Social media platforms, file hosting sites, discussion forums, messaging services and search engines in the UK are likely to come under increased pressure to monitor and edit online content after the UK Department of Digital, Culture, Media and Sport (“DCMS”) announced in its Online Harms White Paper (the “White Paper”), released this month, proposals for a new regulatory framework to make companies more responsible for users’ online safety. Notably, the White Paper proposes a new duty of care owed to website users, and an independent regulator to oversee compliance.

The White Paper sets out the UK Government’s response to growing public concern about illegal and harmful content online. Key harms that the Government seeks to address include the use of platforms to spread terrorist propaganda, facilitate child sexual exploitation, undermine democracy, promote gang culture, enable harassment and bullying and the hosting of content relating to self-harm and suicide.

The Government proposes a new regulatory framework, with clear standards, that will help companies to “ensure [the] safety of users while protecting freedom of expression.” It will establish a new duty of care, and an independent regulator to oversee and enforce this duty. The regulator will be required to publish codes of practice explaining how companies should meet the new standard of care, and will have the power to issue substantial fines and impose liability, including on senior managers. That said, the regulator’s primary objective will be to encourage effective and efficient remedial action, rather than to levy punitive fines. Accordingly, the regulator could demand annual transparency reports from companies, detailing the harmful material published on their platforms and explaining the steps they are taking to respond. These transparency reports would be published.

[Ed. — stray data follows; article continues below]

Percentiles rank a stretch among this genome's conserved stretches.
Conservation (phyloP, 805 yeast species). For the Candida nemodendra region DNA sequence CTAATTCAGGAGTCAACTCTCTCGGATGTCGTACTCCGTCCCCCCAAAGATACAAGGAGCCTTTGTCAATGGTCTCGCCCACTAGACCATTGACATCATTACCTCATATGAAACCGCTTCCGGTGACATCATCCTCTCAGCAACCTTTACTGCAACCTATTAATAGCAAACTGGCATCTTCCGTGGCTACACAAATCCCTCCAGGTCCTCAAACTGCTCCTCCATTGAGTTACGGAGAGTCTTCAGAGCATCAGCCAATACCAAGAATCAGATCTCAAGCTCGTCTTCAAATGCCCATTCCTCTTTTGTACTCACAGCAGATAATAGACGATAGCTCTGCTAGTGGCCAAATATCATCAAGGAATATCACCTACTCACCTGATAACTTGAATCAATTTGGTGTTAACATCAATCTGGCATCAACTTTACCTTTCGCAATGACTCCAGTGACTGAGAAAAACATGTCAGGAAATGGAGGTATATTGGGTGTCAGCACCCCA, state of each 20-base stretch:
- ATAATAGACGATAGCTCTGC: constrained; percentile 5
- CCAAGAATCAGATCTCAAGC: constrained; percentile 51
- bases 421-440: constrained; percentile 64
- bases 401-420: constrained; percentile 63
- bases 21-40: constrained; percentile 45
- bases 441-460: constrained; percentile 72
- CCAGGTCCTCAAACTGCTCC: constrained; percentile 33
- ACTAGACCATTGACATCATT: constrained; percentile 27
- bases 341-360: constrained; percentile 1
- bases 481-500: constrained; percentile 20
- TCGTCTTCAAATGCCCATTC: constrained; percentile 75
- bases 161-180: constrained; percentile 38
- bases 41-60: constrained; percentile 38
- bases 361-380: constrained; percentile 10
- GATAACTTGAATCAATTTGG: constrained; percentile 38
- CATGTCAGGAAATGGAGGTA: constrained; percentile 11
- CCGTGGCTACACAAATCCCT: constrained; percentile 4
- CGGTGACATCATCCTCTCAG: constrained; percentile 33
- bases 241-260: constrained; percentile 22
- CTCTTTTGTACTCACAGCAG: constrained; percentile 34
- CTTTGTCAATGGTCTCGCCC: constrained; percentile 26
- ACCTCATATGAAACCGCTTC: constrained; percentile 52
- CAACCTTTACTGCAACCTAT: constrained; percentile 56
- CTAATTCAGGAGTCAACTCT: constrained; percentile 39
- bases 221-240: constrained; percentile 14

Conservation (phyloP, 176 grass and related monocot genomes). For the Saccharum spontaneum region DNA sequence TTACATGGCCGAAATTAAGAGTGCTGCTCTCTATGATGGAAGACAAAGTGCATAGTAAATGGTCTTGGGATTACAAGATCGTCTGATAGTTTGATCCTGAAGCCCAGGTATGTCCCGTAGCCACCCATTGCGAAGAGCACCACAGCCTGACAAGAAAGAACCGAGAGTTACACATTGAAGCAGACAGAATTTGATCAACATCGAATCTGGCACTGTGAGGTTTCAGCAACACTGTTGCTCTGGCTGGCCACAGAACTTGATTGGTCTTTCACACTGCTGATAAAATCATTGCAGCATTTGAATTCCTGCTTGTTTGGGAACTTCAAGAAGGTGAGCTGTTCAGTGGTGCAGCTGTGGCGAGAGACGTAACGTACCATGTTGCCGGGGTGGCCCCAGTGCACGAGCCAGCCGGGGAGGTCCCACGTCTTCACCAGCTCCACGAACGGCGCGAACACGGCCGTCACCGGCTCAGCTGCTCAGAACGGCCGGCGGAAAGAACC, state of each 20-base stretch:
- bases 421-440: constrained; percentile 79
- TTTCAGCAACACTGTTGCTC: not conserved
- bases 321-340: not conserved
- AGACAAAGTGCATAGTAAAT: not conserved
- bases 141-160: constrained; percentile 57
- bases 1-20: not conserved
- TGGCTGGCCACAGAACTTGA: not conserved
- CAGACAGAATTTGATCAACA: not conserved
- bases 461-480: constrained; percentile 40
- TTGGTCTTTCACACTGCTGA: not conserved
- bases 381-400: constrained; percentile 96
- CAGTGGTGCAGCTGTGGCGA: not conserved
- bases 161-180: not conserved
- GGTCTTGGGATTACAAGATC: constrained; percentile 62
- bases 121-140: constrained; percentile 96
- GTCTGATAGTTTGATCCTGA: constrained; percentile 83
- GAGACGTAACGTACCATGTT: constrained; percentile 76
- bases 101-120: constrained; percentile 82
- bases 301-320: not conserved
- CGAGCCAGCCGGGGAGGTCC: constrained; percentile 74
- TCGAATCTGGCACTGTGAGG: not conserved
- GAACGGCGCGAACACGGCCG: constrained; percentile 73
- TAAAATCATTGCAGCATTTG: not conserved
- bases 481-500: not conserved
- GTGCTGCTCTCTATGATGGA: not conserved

The White Paper emphasizes that the intention is for the regulator to take a proportionate approach, and that companies will only need to take the steps that are “reasonably practicable” to protect their users. It also clarifies that scanning or monitoring of content for illegal content would not apply to private channels of communication, though what is considered “private” is not yet defined.

Underscoring the fact that this initiative is focused on individuals, harm to organizations will be excluded from the scope of the new regulatory framework. Further, harms suffered by individuals as a result of a breach of data protection legislation, or cybersecurity breaches, will be excluded on the basis that they are already covered by other regulatory frameworks (e.g., the Data Protection Act 2018). Harms suffered by individuals on the dark web (rather than the open web) would also be excluded.

The proposal is likely to generate considerable, widespread debate. The consultation period is now open, concluding at 11:59pm on July 1, 2019. Responses and comments may be made online at: DCMS will also host a series of workshops to gather evidence and opinion from interested parties.